In NLP we act as if we have six main ways of thinking, or ‘representing’ or processing information i.e. our five senses + our ability to think through self talk and analysis. We call these representational systems, or rep systems. And, of these six, the most commonly used thinking systems are seeing, hearing, feeling and self talk – since few people use the smell and taste senses as a means of thinking.
When you walk into a room full of people what do you first become aware of…
Visual: What you see. Is your attention first drawn to the people, the colours, the movements, individual faces?
Auditory: What you hear. Are you first drawn to the sounds or conversation, the high and low voices, laughs, tinkle of glasses or cutlery?
Kinaesthetic: What you feel – physically and emotionally. Do you first pay attention to the temperature of the room, the feeling of the flooring and furniture – or are you attending to feelings such as the mood in the room or your own feelings?
Auditory Digital: Your inner self talk. I like this. I don’t like that. Do I know anyone here? What an opportunity to meet people! I want to be out of here!
Although we use all four systems most of the time we tend to have a ‘favourite’ system which we use most i.e. we will specialise in this system. And this partly explains why different people can have quite different memories of the same event.
Let’s say you ‘specialise’ in the Visual rep system and pay a lot of attention to what you see in a situation. And I specialise in the Kinaesthetic system and pay a lot of attention to feelings. And we go together to a party. And let’s say it’s a month later and we are describing the party to a friend – the friend will get very different versions of the party from each of us!
Watch their eyes:
When visualising people tend to looking up to either the left or right – or stare ahead in s defocussed manner When thinking in sounds people tend to look to either the left or the right When paying attention to their feelings people tend to look diagonally down to their right When thinking in words people tend to look diagonally down and to their left
Listen to what they say: pay attention to the ‘sense’ words & phrases which a person uses such as
I can’t SEE the point of this No one LISTENS to me If just FEELS like the right thing to do Let’s DISCUSS the pros and cons of the situation.
Knowing a person’s favourite rep system provides useful insight into how they think and how they experience events and situations. And this, in turn, enables us to improve how we communicate with them. For example, if I recognise that you are thinking mainly in pictures I can talk about visual images, speak more quickly, tell you stories (which evoke images), show you pictures, ask you questions about your “views” on the situation, etc. And, if I recognise that a person is mainly processing kinaesthetically, I can talk about feelings, chat with them while walking or moving around, and speak more slowly to allow you to check your feelings about the subject.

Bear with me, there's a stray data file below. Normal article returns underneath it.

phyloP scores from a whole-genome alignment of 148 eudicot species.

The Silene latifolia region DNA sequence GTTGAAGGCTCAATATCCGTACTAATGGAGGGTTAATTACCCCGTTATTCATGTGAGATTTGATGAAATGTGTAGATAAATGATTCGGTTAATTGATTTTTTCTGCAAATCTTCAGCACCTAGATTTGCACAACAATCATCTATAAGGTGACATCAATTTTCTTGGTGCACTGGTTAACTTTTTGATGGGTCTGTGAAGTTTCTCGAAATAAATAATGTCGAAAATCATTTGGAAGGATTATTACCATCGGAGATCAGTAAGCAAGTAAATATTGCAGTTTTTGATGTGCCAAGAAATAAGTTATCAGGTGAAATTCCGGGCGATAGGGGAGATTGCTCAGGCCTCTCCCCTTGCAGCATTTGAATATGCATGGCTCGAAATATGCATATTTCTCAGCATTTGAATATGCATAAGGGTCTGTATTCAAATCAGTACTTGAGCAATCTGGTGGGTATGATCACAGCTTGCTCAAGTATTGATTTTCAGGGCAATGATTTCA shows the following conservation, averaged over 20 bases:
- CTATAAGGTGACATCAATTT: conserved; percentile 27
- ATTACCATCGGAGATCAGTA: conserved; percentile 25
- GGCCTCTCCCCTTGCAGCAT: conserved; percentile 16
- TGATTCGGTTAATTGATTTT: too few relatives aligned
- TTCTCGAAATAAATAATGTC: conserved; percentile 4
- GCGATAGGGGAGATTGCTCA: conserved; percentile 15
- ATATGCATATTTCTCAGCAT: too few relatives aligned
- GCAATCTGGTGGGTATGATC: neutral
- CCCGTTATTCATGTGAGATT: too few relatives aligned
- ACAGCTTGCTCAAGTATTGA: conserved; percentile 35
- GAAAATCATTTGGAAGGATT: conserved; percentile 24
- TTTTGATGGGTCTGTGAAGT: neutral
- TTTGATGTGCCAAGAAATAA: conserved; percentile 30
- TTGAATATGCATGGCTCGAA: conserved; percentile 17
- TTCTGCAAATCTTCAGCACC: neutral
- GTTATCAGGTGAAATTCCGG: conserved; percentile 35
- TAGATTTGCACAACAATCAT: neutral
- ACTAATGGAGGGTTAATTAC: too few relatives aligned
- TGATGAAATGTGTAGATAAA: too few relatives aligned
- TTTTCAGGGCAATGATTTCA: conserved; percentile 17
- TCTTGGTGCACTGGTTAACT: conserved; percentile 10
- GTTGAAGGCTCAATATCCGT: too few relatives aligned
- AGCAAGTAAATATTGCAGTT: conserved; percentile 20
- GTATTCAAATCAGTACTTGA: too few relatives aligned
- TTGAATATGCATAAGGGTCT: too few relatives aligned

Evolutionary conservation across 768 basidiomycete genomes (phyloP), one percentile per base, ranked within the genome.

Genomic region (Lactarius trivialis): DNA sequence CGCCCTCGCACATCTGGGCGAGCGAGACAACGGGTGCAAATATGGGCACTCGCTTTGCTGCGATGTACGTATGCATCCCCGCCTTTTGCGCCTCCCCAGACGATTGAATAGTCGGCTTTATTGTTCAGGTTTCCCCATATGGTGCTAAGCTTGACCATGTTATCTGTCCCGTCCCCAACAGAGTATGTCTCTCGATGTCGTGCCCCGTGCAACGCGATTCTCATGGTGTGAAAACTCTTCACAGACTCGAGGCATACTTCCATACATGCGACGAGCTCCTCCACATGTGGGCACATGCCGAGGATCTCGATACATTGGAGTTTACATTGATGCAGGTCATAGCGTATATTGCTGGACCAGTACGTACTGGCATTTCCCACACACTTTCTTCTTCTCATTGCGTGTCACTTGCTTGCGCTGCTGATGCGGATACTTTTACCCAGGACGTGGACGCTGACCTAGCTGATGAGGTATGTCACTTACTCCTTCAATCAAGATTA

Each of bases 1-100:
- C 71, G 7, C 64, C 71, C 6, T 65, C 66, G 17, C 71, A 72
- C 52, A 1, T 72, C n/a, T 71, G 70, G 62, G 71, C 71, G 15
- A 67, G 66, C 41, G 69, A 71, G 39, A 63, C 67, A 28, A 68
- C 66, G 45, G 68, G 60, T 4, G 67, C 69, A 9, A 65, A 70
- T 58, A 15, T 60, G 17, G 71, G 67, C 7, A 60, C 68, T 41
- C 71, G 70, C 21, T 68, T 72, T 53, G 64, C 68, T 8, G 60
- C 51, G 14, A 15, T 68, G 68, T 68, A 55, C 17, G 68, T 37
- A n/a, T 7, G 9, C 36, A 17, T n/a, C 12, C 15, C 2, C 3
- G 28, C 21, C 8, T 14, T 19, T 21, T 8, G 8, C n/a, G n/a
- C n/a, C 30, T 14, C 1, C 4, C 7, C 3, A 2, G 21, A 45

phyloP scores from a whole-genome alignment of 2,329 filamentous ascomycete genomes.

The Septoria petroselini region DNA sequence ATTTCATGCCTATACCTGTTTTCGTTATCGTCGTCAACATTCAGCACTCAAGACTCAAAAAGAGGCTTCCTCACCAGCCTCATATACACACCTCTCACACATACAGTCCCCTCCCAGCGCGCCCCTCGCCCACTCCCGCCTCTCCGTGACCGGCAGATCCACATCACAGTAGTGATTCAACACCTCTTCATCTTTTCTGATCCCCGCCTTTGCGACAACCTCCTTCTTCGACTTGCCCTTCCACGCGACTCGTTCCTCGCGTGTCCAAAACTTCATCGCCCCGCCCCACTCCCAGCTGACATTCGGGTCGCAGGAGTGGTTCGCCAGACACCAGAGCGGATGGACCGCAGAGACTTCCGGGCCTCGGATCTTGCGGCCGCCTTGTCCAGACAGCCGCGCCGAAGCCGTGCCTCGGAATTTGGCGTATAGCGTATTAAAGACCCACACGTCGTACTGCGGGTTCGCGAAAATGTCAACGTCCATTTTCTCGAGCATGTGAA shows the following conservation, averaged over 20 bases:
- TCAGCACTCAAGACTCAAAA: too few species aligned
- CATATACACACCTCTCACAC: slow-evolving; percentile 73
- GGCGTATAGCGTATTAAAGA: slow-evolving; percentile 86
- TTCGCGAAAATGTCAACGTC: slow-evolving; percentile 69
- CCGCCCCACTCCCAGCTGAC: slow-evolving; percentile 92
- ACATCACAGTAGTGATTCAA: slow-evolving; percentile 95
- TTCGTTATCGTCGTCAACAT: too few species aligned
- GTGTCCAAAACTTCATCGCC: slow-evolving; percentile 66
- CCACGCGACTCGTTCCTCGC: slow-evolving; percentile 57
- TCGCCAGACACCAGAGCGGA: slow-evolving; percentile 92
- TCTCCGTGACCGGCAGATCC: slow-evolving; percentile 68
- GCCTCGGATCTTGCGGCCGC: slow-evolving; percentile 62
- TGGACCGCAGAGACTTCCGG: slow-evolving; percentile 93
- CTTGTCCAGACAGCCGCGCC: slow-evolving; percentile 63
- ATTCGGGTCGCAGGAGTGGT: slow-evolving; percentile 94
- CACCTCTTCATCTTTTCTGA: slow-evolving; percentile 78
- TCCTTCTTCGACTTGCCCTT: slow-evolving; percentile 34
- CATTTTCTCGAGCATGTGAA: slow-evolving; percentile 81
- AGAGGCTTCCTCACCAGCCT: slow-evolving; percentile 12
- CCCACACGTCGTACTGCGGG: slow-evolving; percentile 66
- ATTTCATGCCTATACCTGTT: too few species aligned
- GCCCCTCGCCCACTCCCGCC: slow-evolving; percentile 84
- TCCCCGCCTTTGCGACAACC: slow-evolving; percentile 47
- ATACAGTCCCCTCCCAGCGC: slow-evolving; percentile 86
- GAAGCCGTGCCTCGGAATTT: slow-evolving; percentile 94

Remember nobody is ‘a visual person’ nor an auditory etc. Yes, they may favour a particular rep system and use that a lot. But this can vary from situation to situation. It’s not uncommon for someone to specialise in one rep system at work and another one at home or when socialising. When they first learn about NLP rep systems some people set out to ‘analyse’ everyone they know and to label them as auditories or visuals etc. So if they notice that your eyes move in the visual direction you’ve had it. You’ve suddenly become “a visual” – and will forever remain so!
Rep system use is not clearly defined. It’s a little more complex that I have described – but this article is a start. Most of the time we ‘translate’ between systems effortlessly. For example, we can be chatting easily even if I am specialising in, say, the auditory system and you are specialising in the visual system. This is usually we all use all four systems without being aware of this. However when life becomes stressful people tend to retreat into their comfort zone and expect others to adapt to them. They stop automatically translating and will stick to their favourite rep system almost to the exclusion of the others. For example, if I specialise in the kinaesthetic (feelings) system I’ll become quite wrapped up in my feelings and sensations and won’t be prepared to discuss things rationally (auditory digital), listen to what you have to say (auditory), or even pay attention to what’s happening around them (visual). So in times of stress expect more misunderstandings and less patience – and adapt your behaviour accordingly. It’s not personal – it’s just the way stress affects our thinking!
(This is our most-read article of 2013. Originally published in March 2012 it was edited in December 2013. There’s a link at the top of this page to our most-read and least-read articles.)
NLP, eyes and lying – Q&A – published Summer 2000 (from Q&A published Summer 2000)
NLP Representational Systems: Predicates (September 2001)
Using the famous NLP Eye Accessing Cues (January 2002)
‘Gimme time to think!’ (January 2006)
The NLP Eye Accessing Cues (January 2007)
NLP & Representational Systems (February 2007)
The ‘NLP Lie Detector Technique’ (February 2008)
Trivialising NLP (again…) (February 2010)
The NLP Lie-Detector Myth (yet again…) (August 2010)
How to use the NLP ‘Rep Systems’ (March 2012)
‘The Eyes Don’t Have It’ – NLP scientifically disproved? (July 2012)
Using the NLP Eye Movements (April 2013)